Our watch has just begun
Emma Race, host of The Outer Sanctum podcast, shares what she learned from the 2019 Our Watch Fellowship.
Less than 12% of sports journalists in Australia are female. I am one of the 12%.
I have been an Australian Rules Football fan my whole life. But I had never heard footy discussed in the media the way my friends and I discussed it, so we decided to BE the change and thus The Outer Sanctum podcast was born to its six, proud, footy loving mothers.
In a recent World Cup press conference US soccer player Megan Rapinoe, who is as fierce off field as she is on field, verbalised the need for diverse voices telling sport’s stories:
“As much as we love all your men’s faces, the more women the better. We want to get more women asking questions to tell the stories from a different perspective.”
We started the podcast in 2016, which is only a few swipes back in your calendar app. However, it was a time before the AFLW competition launched and before #metoo went viral. Pre-2016 was a different (foot)ball game for a female footy fan.
In Australia, especially in Victoria, the question “Who do you barrack for?” is pretty much a colloquial greeting. It can lead to jovial ribbing of a stranger with familial rudeness or see two new acquaintances plotting to get matching tattoos after they finish their beers.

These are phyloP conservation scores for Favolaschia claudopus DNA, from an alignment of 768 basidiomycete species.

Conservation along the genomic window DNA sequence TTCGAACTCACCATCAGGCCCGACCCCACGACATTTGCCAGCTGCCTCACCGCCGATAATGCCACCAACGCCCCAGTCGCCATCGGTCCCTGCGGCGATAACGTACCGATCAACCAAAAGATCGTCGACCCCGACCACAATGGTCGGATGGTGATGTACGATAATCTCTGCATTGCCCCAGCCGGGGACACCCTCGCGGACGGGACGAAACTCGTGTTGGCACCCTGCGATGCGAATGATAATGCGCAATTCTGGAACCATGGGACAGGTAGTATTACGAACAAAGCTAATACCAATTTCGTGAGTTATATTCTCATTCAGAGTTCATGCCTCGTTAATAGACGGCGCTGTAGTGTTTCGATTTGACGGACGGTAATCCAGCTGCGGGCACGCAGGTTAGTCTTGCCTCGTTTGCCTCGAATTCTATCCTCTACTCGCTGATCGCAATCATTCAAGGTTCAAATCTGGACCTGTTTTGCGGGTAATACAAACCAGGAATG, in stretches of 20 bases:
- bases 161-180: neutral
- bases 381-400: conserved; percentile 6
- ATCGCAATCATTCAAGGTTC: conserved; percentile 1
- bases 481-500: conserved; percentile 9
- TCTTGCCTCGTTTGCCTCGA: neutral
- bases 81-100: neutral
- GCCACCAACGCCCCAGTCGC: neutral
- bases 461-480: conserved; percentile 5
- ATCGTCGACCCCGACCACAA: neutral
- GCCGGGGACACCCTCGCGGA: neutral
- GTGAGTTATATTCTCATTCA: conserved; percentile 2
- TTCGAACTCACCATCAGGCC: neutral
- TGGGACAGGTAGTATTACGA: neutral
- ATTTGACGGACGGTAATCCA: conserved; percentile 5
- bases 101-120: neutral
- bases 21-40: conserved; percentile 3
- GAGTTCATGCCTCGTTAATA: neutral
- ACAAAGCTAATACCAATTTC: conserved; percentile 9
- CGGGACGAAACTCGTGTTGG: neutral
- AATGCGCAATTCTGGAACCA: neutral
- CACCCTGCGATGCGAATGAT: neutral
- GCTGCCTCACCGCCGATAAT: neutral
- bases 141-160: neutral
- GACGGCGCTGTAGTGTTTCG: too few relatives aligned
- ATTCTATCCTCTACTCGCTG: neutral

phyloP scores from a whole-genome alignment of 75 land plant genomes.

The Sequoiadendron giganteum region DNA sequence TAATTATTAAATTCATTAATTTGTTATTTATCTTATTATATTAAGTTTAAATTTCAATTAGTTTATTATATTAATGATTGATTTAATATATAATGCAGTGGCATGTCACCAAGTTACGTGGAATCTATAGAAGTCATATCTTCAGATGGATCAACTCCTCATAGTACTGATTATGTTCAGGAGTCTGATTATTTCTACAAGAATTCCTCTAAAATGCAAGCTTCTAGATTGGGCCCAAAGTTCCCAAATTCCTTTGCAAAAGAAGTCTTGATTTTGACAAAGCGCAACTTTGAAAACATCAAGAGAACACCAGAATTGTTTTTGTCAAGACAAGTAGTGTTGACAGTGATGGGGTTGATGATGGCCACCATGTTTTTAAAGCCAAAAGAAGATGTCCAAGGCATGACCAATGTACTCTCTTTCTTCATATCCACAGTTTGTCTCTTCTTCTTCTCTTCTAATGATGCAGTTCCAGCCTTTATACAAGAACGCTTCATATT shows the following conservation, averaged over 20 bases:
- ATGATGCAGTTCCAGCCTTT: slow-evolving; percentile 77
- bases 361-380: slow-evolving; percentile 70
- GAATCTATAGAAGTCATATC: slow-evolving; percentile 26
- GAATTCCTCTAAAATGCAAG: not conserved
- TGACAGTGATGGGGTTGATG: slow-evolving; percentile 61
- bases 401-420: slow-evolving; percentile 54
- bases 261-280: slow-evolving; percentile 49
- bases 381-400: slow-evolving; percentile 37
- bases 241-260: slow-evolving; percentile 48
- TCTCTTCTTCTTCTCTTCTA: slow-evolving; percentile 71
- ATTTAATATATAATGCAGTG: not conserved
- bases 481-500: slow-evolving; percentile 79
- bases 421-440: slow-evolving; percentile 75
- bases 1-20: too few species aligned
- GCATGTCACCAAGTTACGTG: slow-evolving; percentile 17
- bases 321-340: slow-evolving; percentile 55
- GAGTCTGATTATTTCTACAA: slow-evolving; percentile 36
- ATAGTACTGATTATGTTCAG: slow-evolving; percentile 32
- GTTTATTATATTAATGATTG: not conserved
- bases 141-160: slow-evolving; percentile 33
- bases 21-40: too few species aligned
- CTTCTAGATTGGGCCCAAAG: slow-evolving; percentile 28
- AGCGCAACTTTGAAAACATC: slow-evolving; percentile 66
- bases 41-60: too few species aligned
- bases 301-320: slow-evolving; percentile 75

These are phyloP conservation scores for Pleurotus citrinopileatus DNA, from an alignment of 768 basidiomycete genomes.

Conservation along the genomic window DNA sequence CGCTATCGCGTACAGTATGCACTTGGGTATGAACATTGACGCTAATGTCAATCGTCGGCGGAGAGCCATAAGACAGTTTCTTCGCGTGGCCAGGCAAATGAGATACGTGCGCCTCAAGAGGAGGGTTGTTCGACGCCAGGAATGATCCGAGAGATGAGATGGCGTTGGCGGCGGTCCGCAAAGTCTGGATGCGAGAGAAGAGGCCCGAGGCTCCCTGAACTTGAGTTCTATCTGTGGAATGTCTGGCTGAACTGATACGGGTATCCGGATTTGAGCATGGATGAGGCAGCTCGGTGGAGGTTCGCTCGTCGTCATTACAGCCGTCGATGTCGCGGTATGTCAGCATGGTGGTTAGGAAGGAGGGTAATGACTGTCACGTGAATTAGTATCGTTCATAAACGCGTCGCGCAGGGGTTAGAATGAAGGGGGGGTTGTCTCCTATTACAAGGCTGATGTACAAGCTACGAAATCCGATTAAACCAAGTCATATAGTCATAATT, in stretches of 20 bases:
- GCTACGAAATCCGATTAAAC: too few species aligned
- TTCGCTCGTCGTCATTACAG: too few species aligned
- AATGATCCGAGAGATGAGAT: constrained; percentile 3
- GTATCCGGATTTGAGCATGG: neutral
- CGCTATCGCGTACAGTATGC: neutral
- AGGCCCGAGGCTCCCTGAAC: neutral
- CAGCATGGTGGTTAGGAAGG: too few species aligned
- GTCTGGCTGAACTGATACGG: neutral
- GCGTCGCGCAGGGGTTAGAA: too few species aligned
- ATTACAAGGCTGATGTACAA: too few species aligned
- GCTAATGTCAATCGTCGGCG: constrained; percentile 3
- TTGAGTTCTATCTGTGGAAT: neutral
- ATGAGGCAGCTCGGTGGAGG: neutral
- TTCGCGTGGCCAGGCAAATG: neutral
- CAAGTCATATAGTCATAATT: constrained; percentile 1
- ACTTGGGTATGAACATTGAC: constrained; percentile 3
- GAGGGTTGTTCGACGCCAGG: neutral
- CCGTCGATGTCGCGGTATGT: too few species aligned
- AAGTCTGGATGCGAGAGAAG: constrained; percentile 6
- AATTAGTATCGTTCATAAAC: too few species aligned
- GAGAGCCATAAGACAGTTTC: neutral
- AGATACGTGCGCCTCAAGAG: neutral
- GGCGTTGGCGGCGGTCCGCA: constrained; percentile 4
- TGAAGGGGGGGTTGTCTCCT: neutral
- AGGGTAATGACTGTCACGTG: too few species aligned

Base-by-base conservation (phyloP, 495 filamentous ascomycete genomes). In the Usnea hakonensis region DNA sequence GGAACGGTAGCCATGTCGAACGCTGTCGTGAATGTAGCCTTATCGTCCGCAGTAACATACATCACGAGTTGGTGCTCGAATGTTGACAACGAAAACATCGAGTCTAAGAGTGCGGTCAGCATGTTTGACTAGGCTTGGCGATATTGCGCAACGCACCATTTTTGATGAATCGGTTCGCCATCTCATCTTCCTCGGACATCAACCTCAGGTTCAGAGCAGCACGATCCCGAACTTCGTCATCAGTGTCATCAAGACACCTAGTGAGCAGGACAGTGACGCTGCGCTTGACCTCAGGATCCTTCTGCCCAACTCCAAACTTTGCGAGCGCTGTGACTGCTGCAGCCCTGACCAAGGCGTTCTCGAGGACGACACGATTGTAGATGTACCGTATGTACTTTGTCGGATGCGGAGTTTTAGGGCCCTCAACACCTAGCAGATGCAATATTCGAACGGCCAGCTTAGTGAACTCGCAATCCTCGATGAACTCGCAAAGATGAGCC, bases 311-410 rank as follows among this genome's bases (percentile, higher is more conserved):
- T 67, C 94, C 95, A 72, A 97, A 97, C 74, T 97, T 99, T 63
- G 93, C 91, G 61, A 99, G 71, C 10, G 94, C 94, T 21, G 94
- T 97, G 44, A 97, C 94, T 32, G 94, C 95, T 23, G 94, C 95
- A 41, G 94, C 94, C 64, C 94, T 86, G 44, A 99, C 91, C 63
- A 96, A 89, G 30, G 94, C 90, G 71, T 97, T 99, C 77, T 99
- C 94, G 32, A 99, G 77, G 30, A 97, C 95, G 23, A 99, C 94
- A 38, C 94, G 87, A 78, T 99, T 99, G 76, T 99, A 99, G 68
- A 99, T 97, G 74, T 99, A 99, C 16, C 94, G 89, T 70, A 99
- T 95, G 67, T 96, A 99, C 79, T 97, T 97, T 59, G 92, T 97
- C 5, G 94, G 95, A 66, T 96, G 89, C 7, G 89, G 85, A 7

Each week footy gives us a shorthand to address the social issues that shape both the code and our communities.
Our commentary on the game focuses on inclusion through sport. More often than we like, the topic of disrespect and in some cases violence, towards women committed by people associated with footy has been the central topic. Despite our love for the game, the code has a history of mistreating women and excusing perpetrators of violence against women, awarding them limitless second chances, even elevating them to “king” status. In taking on these discussions we often rely on the resources offered by Our Watch to contextualise our stories with facts, statistics and research.
For this reason, the Our Watch Fellowship call for entries jumped off the twitter screen at me when I saw it. My thrill at the potential opportunity was quickly deflated when I saw the program was to be administered by the Walkley Foundation. I was certain the judging panel would not risk sullying the honourable reputation of the Walkley Foundation by taking on me.
Despite my concerns I was accepted into the fellowship and added this opportunity to my LinkedIn profile immediately so it would be too awkward to walk the offer back.
We were promised insight into best practice reporting of violence against women, but the program delivered so much more.
Over three retreats we formed a team of not just allies, but accomplices. We came from different mastheads, dotcoms and networks around the country but were united in our commitment to turning the back the tide of violence towards women through our stories.
Through the raw experiences shared by survivors of violence and panel chats with journalists from culturally diverse backgrounds I learned the failures, successes and lasting impact of telling the stories of violence.
From one of the most astute orators I have ever heard speak, I learned of the ongoing and lasting scars of colonisation on Aboriginal women who experience violence. I learned that Aboriginal women are 35 times more likely to endure violence, not necessarily at the hand of an Indigenous man. The experience made more traumatic as Aboriginal women try to protect themselves and their children from violence while navigating systems and authorities which history has taught them not to trust.